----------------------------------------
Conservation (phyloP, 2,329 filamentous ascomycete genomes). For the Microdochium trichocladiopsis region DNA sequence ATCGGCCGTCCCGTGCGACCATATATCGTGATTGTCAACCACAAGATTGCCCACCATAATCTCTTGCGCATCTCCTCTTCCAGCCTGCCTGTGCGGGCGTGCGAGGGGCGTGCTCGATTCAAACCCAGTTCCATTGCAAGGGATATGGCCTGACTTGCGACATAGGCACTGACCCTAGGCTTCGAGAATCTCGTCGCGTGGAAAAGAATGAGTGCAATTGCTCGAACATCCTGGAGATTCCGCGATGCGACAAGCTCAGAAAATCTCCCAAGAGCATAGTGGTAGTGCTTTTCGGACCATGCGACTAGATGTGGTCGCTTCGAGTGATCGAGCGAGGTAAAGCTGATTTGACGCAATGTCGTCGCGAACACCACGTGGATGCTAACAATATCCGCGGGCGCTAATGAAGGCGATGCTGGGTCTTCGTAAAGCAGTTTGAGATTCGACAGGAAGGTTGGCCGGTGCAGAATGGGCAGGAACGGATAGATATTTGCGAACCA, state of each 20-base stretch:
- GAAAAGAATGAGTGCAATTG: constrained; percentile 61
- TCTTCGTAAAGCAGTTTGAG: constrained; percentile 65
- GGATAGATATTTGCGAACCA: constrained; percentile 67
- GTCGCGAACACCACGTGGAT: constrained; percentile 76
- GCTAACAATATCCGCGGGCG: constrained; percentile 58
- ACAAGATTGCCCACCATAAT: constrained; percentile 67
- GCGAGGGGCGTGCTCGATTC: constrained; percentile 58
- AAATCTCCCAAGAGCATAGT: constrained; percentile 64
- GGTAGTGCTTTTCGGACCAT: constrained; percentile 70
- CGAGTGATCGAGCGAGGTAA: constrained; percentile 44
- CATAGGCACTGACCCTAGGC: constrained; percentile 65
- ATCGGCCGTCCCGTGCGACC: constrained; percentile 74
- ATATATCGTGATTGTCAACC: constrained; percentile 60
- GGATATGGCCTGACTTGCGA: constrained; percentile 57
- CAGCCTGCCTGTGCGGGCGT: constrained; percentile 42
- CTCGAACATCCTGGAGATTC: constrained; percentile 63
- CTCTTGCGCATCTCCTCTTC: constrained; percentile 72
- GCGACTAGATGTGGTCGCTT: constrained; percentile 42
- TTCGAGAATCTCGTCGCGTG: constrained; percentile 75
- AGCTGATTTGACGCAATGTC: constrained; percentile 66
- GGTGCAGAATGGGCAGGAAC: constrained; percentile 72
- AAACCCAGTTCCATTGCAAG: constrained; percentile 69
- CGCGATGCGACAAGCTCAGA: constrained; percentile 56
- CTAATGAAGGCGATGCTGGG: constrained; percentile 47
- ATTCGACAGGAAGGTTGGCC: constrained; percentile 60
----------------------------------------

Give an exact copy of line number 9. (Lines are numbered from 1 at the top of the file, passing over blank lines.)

- AAATCTCCCAAGAGCATAGT: constrained; percentile 64